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You are here: Community Film ‘Snatched’ manages to steal a few laughs

‘Snatched’ manages to steal a few laughs

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Rating: ««« out of 4

Running Time: 97 min.

Occasionally, a critic just ends up giving a movie a pass simply based on how many times it brings a smile to their face. The new comedy Snatched doesn’t offer a new or unique take on the comedy genre and is by no means a classic. What it does possess is an excellent and very funny cast who manage (sometimes on charm alone) to steal just enough laughs to earn it a modest recommendation.

In many respects, this flick feels like it came off a comedy movie assembly line. The story is simple and the act breaks as well as plot points are obvious. Its central theme and mother-daughter relationship isn’t anything you haven’t seen a hundred times. Mom is smart but too conservative and closed-off for her own good, while her adult child is selfish and needs to take more responsibility in her life. Along the way, they must deal with their personal issues and remind themselves of how much they care for one another.

Yes, the story details as mentioned are about as generic as it gets. Emily (Amy Schumer) gets fired from her job and is dumped by her boyfriend (Randall Park) only days before setting out on a resort vacation in Ecuador. Desperate for company, she convinces her divorced mother Linda (Goldie Hawn) to join her. Of course, things don’t go as planned. Lost, alone and on the run, they find themselves chased by heavies and traversing through the jungle in the hopes of finding safety at an American embassy.

The tale itself is episodic with the ladies encountering plenty of eccentrics along the way. In some respects the concept is culturally insensitive (Ecuador and Columbia are presented as life-threatening places), but it’s played in such a broad manner that one can’t take that aspect seriously. Thankfully, the interplay between the two leads is amusing, with Hawn more than game to sell some of the film’s cruder gags. And each and every person they encounter during their exploits is appropriately goofy, leading to many of the film’s most memorable moments. This includes Barb (Joan Cusack) and Ruth (Wanda Sykes), two oddballs at the resort who are highly suspicious of everyone’s motives and claim to be experts at covert military maneuvers.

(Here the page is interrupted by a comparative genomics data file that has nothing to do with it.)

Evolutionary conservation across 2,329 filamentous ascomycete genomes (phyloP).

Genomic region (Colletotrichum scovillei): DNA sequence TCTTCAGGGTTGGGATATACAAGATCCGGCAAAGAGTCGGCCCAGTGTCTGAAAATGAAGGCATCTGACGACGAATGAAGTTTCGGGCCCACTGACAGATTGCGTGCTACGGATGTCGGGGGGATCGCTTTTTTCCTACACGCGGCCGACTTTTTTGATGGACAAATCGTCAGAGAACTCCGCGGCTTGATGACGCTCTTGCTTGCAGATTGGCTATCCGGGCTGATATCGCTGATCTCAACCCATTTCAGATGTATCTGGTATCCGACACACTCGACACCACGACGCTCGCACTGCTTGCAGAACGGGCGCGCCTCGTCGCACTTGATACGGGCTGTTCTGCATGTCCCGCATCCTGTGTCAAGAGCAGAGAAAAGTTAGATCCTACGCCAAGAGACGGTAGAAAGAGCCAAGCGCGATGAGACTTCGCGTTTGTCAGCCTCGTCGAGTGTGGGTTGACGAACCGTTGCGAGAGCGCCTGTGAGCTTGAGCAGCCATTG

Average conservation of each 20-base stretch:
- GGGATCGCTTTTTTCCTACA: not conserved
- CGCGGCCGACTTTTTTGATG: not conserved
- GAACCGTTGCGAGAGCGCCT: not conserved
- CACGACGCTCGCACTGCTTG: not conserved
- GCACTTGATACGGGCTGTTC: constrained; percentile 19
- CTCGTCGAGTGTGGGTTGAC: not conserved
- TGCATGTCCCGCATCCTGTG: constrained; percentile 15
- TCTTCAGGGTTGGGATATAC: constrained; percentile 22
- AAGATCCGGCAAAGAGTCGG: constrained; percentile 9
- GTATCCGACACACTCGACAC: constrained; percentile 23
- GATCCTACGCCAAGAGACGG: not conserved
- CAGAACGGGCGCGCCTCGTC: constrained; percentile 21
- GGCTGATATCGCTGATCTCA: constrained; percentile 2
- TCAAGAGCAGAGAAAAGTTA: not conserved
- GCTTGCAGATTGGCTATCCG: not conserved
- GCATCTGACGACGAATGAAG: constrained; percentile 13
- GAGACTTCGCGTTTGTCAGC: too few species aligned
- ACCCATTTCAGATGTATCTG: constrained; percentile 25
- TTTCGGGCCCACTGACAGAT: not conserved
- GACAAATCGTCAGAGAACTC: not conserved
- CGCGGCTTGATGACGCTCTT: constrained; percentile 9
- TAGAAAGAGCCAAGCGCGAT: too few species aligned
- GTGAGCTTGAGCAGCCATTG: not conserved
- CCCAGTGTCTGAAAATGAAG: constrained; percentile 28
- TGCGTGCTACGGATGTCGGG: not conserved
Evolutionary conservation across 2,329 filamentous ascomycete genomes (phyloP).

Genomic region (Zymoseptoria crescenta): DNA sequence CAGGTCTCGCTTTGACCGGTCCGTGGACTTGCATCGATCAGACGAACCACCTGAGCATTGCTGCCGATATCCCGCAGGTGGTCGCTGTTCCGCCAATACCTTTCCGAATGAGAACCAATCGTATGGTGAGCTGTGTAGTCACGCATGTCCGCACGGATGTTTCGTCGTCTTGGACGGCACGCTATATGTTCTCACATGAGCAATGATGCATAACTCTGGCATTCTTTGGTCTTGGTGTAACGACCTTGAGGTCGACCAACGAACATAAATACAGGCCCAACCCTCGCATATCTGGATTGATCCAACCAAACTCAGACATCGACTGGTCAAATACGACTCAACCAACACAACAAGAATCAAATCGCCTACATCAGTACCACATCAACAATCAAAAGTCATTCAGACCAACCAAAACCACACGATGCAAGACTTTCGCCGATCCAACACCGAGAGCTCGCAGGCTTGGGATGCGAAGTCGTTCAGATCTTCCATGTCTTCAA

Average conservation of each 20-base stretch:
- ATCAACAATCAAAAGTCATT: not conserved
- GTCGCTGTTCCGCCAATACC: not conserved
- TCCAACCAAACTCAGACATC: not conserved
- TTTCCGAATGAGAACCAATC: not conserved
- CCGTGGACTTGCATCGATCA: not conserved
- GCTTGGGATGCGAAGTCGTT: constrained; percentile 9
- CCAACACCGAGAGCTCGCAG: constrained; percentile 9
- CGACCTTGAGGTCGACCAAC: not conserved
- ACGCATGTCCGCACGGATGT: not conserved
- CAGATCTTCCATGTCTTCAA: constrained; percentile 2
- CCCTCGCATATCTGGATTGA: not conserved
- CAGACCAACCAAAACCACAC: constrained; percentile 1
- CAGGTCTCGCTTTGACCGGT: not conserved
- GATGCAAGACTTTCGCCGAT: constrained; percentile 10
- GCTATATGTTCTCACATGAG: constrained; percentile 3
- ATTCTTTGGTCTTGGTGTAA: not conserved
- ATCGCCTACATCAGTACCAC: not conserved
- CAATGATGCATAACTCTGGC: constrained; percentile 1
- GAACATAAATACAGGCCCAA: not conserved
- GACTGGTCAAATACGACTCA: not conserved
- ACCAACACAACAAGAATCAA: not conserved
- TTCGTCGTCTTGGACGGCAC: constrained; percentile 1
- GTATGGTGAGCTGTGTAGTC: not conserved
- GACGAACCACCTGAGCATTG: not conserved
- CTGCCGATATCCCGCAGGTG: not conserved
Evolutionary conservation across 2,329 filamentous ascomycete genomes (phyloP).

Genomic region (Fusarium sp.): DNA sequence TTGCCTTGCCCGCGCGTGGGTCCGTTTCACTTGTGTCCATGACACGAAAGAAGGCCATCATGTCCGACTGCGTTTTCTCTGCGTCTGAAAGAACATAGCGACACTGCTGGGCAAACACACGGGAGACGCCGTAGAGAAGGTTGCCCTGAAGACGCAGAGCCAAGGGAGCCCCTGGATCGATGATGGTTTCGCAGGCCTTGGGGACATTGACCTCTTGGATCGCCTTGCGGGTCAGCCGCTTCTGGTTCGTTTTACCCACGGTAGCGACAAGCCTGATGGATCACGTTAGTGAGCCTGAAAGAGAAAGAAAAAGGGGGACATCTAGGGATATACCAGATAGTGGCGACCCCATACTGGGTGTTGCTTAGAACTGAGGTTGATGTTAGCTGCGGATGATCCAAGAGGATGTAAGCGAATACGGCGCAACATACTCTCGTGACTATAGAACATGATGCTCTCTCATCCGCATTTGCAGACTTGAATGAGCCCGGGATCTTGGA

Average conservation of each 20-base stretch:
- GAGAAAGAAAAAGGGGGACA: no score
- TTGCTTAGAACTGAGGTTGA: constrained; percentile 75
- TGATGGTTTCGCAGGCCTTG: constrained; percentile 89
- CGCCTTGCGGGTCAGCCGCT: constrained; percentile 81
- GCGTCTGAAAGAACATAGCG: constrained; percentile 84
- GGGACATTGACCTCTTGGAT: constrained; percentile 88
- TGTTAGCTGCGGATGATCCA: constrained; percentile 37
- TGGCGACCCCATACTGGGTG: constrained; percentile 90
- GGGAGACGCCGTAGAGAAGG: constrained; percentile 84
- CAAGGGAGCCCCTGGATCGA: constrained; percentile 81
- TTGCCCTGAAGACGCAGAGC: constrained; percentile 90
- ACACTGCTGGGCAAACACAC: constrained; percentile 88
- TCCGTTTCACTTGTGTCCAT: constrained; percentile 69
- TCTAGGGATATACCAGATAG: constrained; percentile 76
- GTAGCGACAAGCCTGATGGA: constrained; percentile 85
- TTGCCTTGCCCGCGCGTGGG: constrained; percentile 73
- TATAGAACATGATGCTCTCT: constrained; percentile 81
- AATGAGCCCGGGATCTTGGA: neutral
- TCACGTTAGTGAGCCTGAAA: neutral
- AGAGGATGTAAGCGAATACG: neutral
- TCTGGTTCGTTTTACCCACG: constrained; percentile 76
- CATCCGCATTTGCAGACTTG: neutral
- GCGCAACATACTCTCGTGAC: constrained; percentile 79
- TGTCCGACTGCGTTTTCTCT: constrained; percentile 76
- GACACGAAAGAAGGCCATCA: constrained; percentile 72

Roger (Christopher Meloni) also makes an impression as a brawny “adventurer” who confidently claims that he can lead the pair out of the jungle to their destination. As the protagonists learn more about the mysterious figure, their fear for their own safety is only exacerbated. Emily’s brother Jeffrey (Ike Barinholtz) may be the highlight of the supporting cast thanks to his character’s bizarre, yet affectionate way of referring to his mother. He uses the term so frequently that it becomes funnier and funnier as the film progresses. It’s almost as if the performer simply wills the joke into working.

One also can’t help but note and be entertained by the fact that the majority of men in the film are completely useless and of no help to the heroines. Snatched is uneven and takes a while to get going, but there are a few big laughs to be enjoyed along the way. And unlike many comedies of the past few years, it’s quickly paced and doesn’t overextend itself with lengthy improvisations and an untenable running time. If you’re able to forgive some missteps and a few flat gags, you’ll likely get a chuckle or two out of it.

By Glenn Kay
For the Sun